Elgar Companion to Transaction Cost Economics

Cite this Article
Michael E. Sykuta, Elgar Companion to Transaction Cost Economics, Truth on the Market (September 24, 2010), https://truthonthemarket.com/2010/09/24/elgar-companion-to-transaction-cost-economics/

Peter Klein (over at Organizations and Markets) and I recently edited a volume for the Elgar Companion series titled The Elgar Companion to Transaction Cost Economics. At long last, the volume will be available in the US in November, 2010; in plenty of time for spring semester classes that might want to incorporate some or all of the readings in the book.

Transaction cost economics (TCE)  has become a dominant, if not mainstream, theoretical approach for understanding a variety of applied topics such as vertical integration, the structure of networks and alliances, franchise contracting, the multinational firm, parts of antitrust analysis, marketing channels, and more. The influence TCE has come to have in law, economics and organization theory was recognized last year when the Nobel  Prize in Economic Sciences was awarded, in part, to Oliver Williamson “for his analysis of economic governance, especially the boundaries of the firm”, which has come to be known as TCE.

Our objective in editing this volume was to create a thorough, if not exhaustive, resource for individuals interested in better understanding TCE, its intellectual origins, the fundamental concepts underlying the theory, TCE’s application in a broad array of specific fields, and some critiques of the theory. The volume includes articles from a range of leading scholars in their respective fields, including my fellow blogger, Josh Wright.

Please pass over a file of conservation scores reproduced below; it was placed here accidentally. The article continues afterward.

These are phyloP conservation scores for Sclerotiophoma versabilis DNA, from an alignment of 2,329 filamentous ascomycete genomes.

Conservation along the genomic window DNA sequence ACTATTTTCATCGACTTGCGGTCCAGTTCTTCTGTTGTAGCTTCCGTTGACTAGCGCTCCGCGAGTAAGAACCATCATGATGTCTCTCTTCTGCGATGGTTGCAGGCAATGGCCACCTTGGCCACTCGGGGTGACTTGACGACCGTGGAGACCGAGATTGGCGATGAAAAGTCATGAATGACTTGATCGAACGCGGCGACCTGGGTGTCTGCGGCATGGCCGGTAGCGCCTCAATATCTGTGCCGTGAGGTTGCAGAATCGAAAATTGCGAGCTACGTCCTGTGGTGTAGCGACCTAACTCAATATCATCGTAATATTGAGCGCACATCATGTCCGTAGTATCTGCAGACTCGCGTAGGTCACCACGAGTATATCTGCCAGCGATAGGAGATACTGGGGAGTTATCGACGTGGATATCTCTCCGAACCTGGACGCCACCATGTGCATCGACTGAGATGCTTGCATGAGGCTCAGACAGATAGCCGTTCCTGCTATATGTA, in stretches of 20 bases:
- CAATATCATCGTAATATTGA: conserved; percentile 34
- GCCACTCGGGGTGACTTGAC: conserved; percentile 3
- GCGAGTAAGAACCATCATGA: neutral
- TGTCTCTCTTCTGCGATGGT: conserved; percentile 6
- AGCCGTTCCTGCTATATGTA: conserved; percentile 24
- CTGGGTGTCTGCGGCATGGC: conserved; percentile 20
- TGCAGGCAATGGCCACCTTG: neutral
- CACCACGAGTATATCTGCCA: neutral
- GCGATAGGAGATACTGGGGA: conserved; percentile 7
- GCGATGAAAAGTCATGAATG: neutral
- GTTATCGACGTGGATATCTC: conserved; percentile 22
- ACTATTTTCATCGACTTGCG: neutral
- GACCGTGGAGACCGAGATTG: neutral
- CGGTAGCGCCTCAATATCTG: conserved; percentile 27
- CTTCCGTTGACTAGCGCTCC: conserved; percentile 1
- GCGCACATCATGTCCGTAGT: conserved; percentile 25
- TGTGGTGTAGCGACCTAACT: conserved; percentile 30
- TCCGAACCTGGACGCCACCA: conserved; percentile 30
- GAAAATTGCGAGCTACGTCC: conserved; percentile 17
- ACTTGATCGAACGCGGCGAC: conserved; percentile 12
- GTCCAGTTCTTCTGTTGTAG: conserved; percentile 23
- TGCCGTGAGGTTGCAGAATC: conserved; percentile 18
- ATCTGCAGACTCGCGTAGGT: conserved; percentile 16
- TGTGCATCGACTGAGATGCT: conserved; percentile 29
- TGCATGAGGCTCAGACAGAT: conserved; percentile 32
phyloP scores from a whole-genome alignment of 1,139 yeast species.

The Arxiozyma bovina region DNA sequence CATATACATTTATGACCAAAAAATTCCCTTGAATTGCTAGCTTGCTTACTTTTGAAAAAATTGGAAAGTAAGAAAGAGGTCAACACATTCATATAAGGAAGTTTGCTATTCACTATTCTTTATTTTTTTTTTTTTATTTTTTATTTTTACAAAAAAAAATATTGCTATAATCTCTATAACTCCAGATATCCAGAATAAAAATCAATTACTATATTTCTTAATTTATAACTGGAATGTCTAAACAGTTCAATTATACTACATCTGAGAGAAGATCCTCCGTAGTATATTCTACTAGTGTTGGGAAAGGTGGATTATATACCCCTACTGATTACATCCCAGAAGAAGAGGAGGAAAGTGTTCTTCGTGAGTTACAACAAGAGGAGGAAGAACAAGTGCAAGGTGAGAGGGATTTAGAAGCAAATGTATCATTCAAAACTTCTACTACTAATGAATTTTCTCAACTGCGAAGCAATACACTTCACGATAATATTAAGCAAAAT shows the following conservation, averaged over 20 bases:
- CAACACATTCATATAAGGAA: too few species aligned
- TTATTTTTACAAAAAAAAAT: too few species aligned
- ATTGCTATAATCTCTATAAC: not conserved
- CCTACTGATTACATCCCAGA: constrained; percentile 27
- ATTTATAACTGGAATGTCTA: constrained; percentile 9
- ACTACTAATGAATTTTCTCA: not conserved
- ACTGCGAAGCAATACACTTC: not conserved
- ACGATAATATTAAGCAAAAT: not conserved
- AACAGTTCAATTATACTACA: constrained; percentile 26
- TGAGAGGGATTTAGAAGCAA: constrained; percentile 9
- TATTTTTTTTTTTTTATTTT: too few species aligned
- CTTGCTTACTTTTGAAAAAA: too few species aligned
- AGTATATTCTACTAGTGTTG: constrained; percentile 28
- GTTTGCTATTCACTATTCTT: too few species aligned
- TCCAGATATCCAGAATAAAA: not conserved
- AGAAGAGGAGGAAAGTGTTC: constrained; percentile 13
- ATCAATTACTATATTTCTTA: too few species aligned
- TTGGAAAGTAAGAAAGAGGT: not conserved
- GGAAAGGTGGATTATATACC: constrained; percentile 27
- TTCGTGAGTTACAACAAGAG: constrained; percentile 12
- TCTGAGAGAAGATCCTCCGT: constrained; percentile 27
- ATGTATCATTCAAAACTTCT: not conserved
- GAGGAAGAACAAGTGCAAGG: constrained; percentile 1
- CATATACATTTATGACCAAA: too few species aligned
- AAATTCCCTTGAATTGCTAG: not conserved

Scott Masten, one of the early scholars to apply and promulgate TCE, offered these comments in his review of the book:

‘Not too long ago it was possible to be familiar with all of the important works and latest developments in transaction cost economics. That that is no longer the case is a testament to the intellectual appeal and empirical success of the transaction cost approach. For newcomers, the entries in this volume, by some of TCE’s most knowledgeable and eloquent contributors, offer an excellent introduction to the issues, methods, discoveries, and debates in the field; for veterans, the volume provides a highly valuable resource for catching up on the newest research.’

Following is a copy of the table of contents, for those interested.

1 Editors’ introduction, by Peter G. Klein and Michael E. Sykuta
2 Transaction cost economics: an overview, by Oliver E. Williamson
3 Transaction cost economics and the new institutional economics, by Peter G. Klein

4 Ronald H. Coase, by Michael E. Sykuta
5 Cyert, March, and the Carnegie school, by Mie Augier
6 Chester Barnard, by Joseph T. Mahoney
7 Commons, Hurst, Macaulay, and the Wisconsin legal tradition, by D. Gordon Smith
8 F.A. Hayek, by Peter G. Klein
9 Herbert Simon, by Saras Sarasvathy
10 Property rights economics, by Nicolai J. Foss

11 The costs of exchange, by Alexandra Benham and Lee Benham
12 Asset specificity and holdups, by Benjamin Klein
13 The transaction as the unit of analysis, by Nicholas Argyres
14 Bounded rationality and organizational economics, by Nicolai J. Foss
15 Economizing and strategizing, by Jackson A. Nickerson and James C. Yen
16 Empirical methods in transaction cost economics, by Michael E. Sykuta

17 Vertical integration, by Peter G. Klein
18 Hybrid organizations, by Claude Ménard
19 Franchising, by Steven C. Michael
20 The structure of franchise contracts, by Emmanuel Raynaud
21 Strategy and transaction costs, by Laura Poppo
22 Labour economics and human resource management, by Bruce A. Rayton
23 The Chicago school, transaction cost economics, and antitrust, by Joshua D. Wright
24 Financial-market contracting, by Dean V. Williamson

25 Critiques of transaction cost economics: an overview, by Nicolai J. Foss and Peter G. Klein
26 Subjectivism, understanding, and transaction costs, by Fu-Lai Tony Yu
27 Austrian economics and the theory of the firm, by Nicolai J. Foss and Peter G. Klein
28 Limits of transaction cost analysis, by Geoffrey M. Hodgson